Underground Railroad Signal Quilt During the 1800's the Log Cabin quilt pattern always used red as the center square to represent the heart or hearth of the home. During the Civil War they would color this block black and hang the quilt on the clothesline to signal runaway slaves that "This is a safe house."
Just two weeks after a Temple era seal was displayed to the public, archeologists continue to dig up breathtaking proofs of the ancient and never-severed connection between Jews and the Land of Israel. This time, the find is a 1,500 year old tiny stamp discovered near the city of Akko, bearing the image of the seven-branched Temple Menorah. The stamp was used to identify baked products and probably belonged to a bakery that supplied kosher bread to the Jews of Akko in the Byzantine…
de TravelOK.com - Oklahoma's Official Travel & Tourism Site
Oklahoma Ghost Towns
With a history full of Land Runs, Native American territories, Civil War battles and railroads, Oklahoma’s past is full of towns that sprung up overnight and faded away just as quickly. Whether you’re researching your family’s genealogy or are just looking to satisfy your curiosity, turn off the main road and discover the fascinating history of Oklahoma’s ghost towns.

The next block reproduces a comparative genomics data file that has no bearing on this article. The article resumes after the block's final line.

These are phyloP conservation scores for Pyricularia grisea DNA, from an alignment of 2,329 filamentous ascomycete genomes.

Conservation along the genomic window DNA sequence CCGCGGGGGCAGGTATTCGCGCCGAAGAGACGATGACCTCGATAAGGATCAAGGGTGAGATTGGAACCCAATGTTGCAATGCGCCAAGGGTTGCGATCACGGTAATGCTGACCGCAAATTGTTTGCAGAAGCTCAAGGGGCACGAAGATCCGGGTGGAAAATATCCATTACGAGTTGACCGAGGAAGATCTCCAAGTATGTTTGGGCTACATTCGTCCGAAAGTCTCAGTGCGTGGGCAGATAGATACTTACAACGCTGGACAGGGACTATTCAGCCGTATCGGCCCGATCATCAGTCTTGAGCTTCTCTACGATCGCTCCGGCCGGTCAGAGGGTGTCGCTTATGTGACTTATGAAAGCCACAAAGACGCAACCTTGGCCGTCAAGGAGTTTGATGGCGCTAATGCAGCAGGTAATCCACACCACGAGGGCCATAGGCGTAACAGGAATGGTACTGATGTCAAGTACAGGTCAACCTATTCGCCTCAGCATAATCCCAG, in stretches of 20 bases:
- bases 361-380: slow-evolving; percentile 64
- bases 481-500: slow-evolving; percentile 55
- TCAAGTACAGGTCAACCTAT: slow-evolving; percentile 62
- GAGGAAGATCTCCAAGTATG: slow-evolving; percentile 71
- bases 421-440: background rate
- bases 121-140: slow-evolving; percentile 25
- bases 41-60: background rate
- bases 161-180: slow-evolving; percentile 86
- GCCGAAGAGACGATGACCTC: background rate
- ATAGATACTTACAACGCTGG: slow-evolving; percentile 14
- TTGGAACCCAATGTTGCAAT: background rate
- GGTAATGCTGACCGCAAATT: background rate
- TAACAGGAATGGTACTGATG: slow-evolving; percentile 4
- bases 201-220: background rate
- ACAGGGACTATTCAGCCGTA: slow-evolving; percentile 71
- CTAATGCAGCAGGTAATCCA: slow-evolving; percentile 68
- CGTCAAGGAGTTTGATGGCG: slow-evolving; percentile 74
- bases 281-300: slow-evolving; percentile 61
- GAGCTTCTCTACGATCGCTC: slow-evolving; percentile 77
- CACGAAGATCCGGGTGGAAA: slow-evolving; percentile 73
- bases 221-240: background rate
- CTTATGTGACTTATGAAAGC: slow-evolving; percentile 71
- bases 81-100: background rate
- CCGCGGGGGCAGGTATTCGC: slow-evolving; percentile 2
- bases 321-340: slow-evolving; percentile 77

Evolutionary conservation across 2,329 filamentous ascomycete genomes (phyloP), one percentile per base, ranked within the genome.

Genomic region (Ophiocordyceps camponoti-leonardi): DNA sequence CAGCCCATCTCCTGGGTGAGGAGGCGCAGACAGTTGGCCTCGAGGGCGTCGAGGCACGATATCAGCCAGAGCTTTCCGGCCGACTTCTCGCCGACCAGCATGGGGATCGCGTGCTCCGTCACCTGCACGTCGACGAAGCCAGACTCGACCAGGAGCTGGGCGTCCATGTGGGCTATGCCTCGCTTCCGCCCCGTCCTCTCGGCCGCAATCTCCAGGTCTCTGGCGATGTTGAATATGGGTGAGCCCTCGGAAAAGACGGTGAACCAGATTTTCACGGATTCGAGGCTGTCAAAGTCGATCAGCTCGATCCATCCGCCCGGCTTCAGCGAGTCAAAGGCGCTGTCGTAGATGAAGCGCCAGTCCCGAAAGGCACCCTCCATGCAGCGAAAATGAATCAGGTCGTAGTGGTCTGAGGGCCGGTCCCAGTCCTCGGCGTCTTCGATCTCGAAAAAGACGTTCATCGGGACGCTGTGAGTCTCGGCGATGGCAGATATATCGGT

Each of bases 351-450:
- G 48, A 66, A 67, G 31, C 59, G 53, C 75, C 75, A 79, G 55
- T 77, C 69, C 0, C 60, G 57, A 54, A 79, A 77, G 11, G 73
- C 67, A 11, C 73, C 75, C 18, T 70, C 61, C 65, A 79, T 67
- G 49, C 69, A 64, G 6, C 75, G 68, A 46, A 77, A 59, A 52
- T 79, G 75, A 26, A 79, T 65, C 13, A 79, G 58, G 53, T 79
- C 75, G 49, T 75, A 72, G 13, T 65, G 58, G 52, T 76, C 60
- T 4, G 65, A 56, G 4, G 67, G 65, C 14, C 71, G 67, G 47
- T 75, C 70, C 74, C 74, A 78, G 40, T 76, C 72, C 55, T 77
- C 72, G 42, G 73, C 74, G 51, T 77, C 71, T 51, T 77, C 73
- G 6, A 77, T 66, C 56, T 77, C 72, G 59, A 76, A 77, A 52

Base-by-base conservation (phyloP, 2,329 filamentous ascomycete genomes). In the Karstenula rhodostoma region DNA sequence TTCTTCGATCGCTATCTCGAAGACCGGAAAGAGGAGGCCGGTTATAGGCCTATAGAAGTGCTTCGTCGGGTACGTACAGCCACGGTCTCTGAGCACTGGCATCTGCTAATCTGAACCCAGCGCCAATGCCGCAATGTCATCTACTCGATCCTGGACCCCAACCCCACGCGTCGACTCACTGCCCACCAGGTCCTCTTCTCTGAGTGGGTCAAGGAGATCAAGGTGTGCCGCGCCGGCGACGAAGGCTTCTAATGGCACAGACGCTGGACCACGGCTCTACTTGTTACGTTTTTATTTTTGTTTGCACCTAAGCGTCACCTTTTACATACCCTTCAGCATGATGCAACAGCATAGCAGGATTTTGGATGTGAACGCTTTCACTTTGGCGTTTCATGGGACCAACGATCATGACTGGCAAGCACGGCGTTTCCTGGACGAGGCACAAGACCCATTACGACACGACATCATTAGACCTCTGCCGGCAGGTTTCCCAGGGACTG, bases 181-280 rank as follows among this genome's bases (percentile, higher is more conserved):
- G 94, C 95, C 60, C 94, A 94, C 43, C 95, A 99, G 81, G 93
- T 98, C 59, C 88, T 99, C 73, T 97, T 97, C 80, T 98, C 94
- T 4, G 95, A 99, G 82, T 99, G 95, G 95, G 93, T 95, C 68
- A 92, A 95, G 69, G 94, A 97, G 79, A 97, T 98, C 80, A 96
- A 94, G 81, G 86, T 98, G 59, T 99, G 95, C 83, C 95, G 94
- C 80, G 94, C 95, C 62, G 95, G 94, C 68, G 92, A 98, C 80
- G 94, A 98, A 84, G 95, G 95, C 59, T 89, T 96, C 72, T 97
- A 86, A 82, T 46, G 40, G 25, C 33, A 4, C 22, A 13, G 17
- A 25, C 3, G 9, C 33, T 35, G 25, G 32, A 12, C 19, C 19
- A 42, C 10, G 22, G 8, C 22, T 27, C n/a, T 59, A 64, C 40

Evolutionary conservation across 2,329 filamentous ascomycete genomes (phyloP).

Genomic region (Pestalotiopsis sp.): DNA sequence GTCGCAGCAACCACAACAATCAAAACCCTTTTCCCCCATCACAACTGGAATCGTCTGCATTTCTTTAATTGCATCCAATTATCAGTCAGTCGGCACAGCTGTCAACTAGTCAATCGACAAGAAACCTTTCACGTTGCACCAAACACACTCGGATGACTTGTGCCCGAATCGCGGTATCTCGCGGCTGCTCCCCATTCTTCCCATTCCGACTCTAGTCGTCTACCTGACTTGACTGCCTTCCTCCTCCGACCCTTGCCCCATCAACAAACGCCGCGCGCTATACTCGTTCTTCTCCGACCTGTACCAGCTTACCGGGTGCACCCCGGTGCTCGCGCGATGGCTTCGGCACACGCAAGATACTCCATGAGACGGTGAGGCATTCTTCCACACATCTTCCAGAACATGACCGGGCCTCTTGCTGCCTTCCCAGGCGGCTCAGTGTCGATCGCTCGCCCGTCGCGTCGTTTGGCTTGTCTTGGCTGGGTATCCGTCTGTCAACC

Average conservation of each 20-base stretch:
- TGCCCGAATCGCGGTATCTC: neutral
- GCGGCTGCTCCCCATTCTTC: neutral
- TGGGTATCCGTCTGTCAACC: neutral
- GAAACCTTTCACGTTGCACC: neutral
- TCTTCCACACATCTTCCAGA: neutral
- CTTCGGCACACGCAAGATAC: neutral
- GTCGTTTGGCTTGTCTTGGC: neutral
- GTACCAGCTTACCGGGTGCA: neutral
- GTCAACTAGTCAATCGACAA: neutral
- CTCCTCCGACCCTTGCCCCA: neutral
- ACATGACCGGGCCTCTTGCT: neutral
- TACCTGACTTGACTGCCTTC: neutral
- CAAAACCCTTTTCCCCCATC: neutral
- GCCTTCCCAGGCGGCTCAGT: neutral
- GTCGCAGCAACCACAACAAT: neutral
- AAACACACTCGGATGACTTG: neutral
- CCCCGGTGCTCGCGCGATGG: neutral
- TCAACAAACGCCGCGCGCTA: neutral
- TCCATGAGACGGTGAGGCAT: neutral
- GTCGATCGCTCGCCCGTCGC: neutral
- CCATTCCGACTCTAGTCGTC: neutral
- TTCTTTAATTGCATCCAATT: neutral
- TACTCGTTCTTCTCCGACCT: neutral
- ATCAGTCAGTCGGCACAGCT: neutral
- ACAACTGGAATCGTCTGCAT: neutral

The New York Central M-497 Black Beetle was an experimental jet-powered locomotive developed and tested in 1966. Two GE J47-19 jet engines were mounted on an existing Budd Rail Diesel Car with a streamlined front cowling. Test runs were held over the existing tracks between Butler Indiana and Stryker Ohio. The car reached a speed of 183.68 mph, still the light-rail speed record for the United States. The project was not considered viable. After jet removal the car returned to normal service.